What to See in Art Galleries Right Now

Jordan Belson

Through June 29. Matthew Marks, 523 West 24th Street, Manhattan; 212-243-0200, matthewmarks.com.

The San Francisco artist Jordan Belson (1926-2011) was ahead of the curve on meditation and yoga, which he supplemented with hallucinogens to experience expanded consciousness and later translated into gorgeously sensuous, abstract 16-millimeter films. The revelation in “Jordan Belson: Paintings 1950-1965” at Matthew Marks is that he achieved similar effects with his paintings.

This shouldn’t come as a shock. Mr. Belson exhibited his paintings in New York in the 1940s and was included in two shows at the Guggenheim Museum (then called the Museum of Non-Objective Painting). He stopped showing these after 1950 though, and most of the 23 works here have never been exhibited publicly.

Using electric pinks, oranges, green or gold, Mr. Belson’s paintings are generally structured as spirals, spheres, or concentric rings that focus the viewer’s attention and conjure cosmic auras, or the dharmic third eye. The paintings are “abstract,” although Mr. Belson didn’t think in these terms, but rather of painting as aiding or representing heightened states. Four of his iconic films, like “Samadhi” (1967), are also on view, although in digital form, which diminishes their impact, since the hypnotic whirring of the projector and deep colors of the chemical film stock were crucial in creating an atmosphere of psychic liftoff. MARTHA SCHWENDENER

Pedro Almodóvar

Through June 29. Marlborough, 40 West 57th Street, Manhattan; 212-541-4900, marlboroughgallery.com.

Whether in the bananas “Women on the Verge of a Nervous Breakdown,” the tender “All About My Mother,” or the macabre “Bad Education,” the characters in Pedro Almodóvar’s movies share one thing: They all have fabulous apartments. No wonder, then, that when the Spanish director opted for a turn as a photographer he would gravitate to still life: tables, vases and faded flowers, shot against vividly painted backgrounds of pink, teal, coral and violet. Several works in this show, titled “Waiting for the Light,” cite earlier masters of still life (Zurbarán, Morandi) and almost all have blooms that have wilted, drooping from campy vessels. They’re a bit too enjoyable to be vanitases, but a bit too mannered to be enjoyable.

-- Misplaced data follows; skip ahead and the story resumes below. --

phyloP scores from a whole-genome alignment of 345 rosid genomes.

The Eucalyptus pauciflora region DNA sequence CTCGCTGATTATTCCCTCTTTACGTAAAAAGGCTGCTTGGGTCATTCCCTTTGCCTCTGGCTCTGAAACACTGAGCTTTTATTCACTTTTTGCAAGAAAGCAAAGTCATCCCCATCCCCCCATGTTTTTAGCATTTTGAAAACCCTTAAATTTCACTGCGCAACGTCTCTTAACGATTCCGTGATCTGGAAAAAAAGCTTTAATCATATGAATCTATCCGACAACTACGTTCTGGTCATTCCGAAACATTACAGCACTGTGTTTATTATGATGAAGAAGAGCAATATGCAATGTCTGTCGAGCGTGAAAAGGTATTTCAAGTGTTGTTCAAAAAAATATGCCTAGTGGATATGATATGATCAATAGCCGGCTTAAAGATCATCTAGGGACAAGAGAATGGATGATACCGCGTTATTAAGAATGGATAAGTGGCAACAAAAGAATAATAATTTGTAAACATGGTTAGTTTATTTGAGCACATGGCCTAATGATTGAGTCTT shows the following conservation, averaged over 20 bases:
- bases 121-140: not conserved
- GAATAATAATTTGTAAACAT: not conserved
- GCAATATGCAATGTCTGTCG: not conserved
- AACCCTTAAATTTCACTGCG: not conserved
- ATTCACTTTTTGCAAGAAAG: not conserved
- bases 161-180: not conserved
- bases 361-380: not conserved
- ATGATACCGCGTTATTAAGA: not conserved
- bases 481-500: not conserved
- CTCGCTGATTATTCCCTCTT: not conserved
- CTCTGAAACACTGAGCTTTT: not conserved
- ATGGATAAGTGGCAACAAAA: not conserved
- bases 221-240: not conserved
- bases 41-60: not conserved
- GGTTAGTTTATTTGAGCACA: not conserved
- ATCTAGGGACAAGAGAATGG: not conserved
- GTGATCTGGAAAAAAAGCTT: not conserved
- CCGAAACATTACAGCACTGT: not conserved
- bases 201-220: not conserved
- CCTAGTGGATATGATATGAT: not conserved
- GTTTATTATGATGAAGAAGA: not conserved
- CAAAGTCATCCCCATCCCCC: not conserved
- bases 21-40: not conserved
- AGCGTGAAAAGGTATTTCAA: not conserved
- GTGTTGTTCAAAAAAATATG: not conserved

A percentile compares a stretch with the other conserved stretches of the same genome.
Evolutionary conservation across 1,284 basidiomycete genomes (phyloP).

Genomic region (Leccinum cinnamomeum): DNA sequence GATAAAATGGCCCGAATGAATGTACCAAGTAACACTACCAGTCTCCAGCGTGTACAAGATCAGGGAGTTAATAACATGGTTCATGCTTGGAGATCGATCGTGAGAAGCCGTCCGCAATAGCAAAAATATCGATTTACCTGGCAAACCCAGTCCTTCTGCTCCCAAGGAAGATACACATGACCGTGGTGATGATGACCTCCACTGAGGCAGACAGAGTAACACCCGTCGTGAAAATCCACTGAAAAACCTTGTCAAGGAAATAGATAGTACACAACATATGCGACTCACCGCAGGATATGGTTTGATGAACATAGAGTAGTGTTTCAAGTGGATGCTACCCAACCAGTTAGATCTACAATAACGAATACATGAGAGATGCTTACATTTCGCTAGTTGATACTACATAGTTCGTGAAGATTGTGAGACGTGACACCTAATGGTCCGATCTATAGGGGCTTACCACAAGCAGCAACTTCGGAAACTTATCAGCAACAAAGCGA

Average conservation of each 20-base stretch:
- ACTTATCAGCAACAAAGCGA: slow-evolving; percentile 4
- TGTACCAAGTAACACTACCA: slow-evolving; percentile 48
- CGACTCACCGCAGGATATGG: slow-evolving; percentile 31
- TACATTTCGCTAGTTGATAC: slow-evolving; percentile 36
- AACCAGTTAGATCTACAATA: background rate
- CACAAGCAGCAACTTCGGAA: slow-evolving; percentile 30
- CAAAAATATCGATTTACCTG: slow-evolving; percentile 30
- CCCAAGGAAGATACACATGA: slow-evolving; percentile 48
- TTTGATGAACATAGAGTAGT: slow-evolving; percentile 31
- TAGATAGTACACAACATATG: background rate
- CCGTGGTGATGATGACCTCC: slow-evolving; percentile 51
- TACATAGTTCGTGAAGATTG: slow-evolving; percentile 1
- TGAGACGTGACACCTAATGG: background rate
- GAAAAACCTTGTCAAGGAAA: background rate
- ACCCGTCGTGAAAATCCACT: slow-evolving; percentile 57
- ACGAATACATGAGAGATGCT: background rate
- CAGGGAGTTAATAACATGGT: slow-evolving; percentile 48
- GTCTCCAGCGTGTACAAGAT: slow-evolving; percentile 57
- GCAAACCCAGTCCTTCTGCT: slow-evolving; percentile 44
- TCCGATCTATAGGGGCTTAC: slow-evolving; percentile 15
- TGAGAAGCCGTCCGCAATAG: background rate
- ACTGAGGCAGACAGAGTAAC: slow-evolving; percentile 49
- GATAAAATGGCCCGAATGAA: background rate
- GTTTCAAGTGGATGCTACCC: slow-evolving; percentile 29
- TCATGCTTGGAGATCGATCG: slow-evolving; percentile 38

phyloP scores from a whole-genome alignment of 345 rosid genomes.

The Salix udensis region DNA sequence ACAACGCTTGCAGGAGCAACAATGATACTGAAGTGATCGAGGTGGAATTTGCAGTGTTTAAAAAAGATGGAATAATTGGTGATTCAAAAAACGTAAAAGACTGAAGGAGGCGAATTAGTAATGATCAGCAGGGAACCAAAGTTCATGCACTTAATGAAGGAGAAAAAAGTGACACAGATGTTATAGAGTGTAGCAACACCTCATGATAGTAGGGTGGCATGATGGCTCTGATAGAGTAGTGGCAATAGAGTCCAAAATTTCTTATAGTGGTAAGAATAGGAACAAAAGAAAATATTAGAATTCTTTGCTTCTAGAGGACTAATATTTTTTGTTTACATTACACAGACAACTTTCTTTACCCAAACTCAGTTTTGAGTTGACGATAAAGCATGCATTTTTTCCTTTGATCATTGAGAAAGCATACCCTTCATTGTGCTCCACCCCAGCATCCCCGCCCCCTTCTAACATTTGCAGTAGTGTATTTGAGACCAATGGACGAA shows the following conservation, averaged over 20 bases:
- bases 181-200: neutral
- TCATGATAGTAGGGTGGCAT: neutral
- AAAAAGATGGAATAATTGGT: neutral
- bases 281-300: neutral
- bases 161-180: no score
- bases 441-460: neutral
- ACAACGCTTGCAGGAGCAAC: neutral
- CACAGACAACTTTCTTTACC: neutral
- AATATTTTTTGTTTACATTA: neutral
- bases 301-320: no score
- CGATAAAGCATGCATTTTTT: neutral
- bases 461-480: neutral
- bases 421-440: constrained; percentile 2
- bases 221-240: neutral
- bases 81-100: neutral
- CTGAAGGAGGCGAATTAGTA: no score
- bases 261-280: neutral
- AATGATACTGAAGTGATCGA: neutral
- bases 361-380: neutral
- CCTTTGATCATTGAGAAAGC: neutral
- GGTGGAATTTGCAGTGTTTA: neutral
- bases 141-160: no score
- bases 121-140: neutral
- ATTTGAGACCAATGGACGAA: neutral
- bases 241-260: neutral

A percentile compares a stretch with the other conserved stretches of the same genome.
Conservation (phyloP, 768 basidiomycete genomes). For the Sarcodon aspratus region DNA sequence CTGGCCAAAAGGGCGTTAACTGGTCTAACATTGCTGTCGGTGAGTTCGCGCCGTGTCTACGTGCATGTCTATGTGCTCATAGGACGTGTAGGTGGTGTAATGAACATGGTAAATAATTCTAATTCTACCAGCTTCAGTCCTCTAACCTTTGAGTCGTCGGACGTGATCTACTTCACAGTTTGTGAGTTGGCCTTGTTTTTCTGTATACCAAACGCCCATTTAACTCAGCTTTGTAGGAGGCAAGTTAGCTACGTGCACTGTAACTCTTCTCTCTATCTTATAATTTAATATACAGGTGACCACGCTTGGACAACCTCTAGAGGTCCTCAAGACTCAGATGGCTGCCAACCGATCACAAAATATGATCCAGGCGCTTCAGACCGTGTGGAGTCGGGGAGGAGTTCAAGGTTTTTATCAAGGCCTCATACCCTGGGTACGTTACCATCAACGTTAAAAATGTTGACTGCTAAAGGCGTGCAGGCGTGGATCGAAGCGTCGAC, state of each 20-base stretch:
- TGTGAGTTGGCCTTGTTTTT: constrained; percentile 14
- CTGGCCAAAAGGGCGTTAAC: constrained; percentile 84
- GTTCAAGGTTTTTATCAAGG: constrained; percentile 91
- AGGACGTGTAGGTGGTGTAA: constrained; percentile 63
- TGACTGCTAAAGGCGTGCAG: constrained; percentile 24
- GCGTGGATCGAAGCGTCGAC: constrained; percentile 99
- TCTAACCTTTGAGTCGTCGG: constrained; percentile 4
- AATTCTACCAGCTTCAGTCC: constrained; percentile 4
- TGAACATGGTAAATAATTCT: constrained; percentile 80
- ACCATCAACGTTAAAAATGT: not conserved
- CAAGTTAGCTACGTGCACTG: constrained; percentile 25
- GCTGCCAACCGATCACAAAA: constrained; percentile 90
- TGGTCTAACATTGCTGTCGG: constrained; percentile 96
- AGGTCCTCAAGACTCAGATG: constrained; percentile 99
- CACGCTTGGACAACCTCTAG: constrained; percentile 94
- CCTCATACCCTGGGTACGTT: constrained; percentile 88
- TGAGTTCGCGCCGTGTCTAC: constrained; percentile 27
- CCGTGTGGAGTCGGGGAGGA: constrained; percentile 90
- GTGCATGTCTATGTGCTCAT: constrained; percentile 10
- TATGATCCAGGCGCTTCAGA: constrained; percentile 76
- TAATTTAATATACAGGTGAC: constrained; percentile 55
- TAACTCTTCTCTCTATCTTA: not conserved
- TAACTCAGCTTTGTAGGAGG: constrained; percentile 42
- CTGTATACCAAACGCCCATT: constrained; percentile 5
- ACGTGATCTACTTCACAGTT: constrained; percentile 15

Moreover, the photos are printed in appallingly low resolution, which drains them of all their zip. A chartreuse vase that reappears in three photographs has gashes and bumpy striations, as if a desktop printer was low on ink. Light gray backgrounds disclose ghastly swaths of red and blue noise; fallen rose petals have hazy, pixelated edges worthy of an 8-bit GIF. Mr. Almodóvar would never tolerate such careless images on the silver screen, which leaves me to conclude that he really wasn’t trying too hard. JASON FARAGO

‘Soft Territories’

Through June 23. Knockdown Center, 52-19 Flushing Avenue, Queens; 718-489-6285, knockdown.center.

The fabrics we wear or use most are made to hide their construction — our shirt seams are unobtrusive, our rugs perfectly patterned. The artists in “Soft Territories,” curated by Carolina Arévalo, disrupt that expectation, pushing and pulling at the idea of what a textile can be.

Victoria Manganiello’s “Get Me Out of Here” (2012) features three delicate, off-white fabric panels hanging one before the other and connected by a web of scribbly strands of red thread. Green shapes on the first textile evoke a world map, which reappears faded on the last one — suggesting views of the future, present, and past.

Whereas Ms. Manganiello spins and dyes yarn by hand and revels in technical imperfections, Simón Sepúlveda uses a Jacquard loom to create meticulous polyester wall hangings. His glitches appear in the images themselves — a mash-up of famous flags or a self-portrait with three eyes — that are entertaining, if somewhat slick.

With her impressive handiwork and playful aesthetic, Sarah Zapata falls somewhere between the two. Her wood-and-fabric construction “To Teach or to Assume Authority” (2018) is the most intriguing work in the show. It looks like an altar draped with shag rugs — a riotous space for the enactment of unknown rituals. JILLIAN STEINHAUER

Source: Read Full Article